But however we start NaNo, whether we’re lagging behind at the starting line or we’re racing off to our goal and beyond, the most important thing to remember is that it’s never too late. Never to late to get started, never too late to catch up, never too late to pass your goals.

Here’s the thing about NaNoWriMo, and I’m sure I’ve said it before: This is the month when writers around the world, millions of writers across the globe, are writing with you. They share your struggles, just as I do; they share your glories, the troubles on your page, every instance of writer’s block and every time you overcome it, climb over or break through it.

Writing doesn’t happen in a vacuum, and we don’t live in a vacuum. NaNo is one of the wildest roller coasters of my life, and me and so many others are here to share it with you.

Don’t give up. I have faith in you.


NaNoGoal: 8,379/50,000

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News Update: October 5th

Today, I am twenty five, and tonight I will be twenty six.

Also I think I have a cold. Moving on.

As some of you may have noticed, my posting has slackened a bit. In my defense, winter is coming, and with winter comes a great number of winter holidays, winter jobs, winter sicknesses and the great desire to never see snow again. Also stress. So much stress.

Of course, I do hope to keep my once a week posting going, but I cannot promise it, just like I cannot truly promise that the sun will rise tomorrow. Catastrophe could happen, you know? What I can say is that I am fairly sure the sun will rise tomorrow, and that I think I can do once a week posting. I’m not nearly as prolific at it as some other writers I know, so we’ll see.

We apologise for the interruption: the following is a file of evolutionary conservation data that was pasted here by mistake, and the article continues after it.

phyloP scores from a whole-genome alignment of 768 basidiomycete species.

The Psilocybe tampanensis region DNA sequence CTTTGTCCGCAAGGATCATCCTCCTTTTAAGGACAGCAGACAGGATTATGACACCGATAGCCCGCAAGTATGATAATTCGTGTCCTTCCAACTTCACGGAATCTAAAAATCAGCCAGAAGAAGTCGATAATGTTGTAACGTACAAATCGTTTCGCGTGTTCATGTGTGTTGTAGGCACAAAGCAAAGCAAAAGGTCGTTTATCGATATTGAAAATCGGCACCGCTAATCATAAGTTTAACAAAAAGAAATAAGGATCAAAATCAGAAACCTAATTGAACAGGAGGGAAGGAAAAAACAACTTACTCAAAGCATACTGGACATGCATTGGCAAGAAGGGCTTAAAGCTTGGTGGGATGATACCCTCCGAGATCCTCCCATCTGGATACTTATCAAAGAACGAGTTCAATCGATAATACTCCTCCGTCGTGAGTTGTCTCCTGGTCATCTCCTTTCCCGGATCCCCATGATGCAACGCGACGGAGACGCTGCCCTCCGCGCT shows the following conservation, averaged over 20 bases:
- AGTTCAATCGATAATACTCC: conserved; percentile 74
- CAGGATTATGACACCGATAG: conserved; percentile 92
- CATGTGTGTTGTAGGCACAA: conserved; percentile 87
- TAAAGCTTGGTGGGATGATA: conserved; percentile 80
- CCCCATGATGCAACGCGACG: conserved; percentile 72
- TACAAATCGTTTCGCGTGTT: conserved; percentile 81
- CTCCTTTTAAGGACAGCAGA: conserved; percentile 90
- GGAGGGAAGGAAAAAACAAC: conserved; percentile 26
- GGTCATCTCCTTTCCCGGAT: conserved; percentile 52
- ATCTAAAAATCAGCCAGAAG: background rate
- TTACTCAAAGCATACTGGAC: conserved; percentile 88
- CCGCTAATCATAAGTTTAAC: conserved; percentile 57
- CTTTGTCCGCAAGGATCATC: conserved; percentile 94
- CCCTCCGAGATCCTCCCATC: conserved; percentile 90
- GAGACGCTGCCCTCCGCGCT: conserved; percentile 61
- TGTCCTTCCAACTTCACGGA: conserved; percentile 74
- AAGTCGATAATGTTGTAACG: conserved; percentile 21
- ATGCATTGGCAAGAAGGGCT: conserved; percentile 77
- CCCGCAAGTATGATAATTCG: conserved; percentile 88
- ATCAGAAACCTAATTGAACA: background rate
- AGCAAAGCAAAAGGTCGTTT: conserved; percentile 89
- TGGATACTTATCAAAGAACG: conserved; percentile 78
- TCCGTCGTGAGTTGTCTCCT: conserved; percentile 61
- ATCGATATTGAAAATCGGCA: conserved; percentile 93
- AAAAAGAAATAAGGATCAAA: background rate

In the meantime, it’s the first week of October, which means NaNoWriMo– er, November– is right around the corner.

Now, I don’t know how many of my followers are doing it (I am still in awe that I have followers) or how many are doing other artsy-related things for November like Sketchvember, or how many people are doing things this month, like Plotober or Inktober or the like. I do know that whatever you plan to do, even if it’s just take the month off and relax, I wish you the best in it.

However, I am planning to do NaNoWriMo. I am slowly ticking through the last part of my book, and hope to have it finished when NaNo concludes. Cross my fingers, right? Right.

During NaNo proper, as I did for Camp NaNo, I will post once a week on Fridays with my weekly update slash cheer slash attempt to keep myself and others motivated. But as others who know me are likely aware, I will mostly become a hermit. Yeah, that happens. So if you don’t hear from me much during the winter, it’s because of that.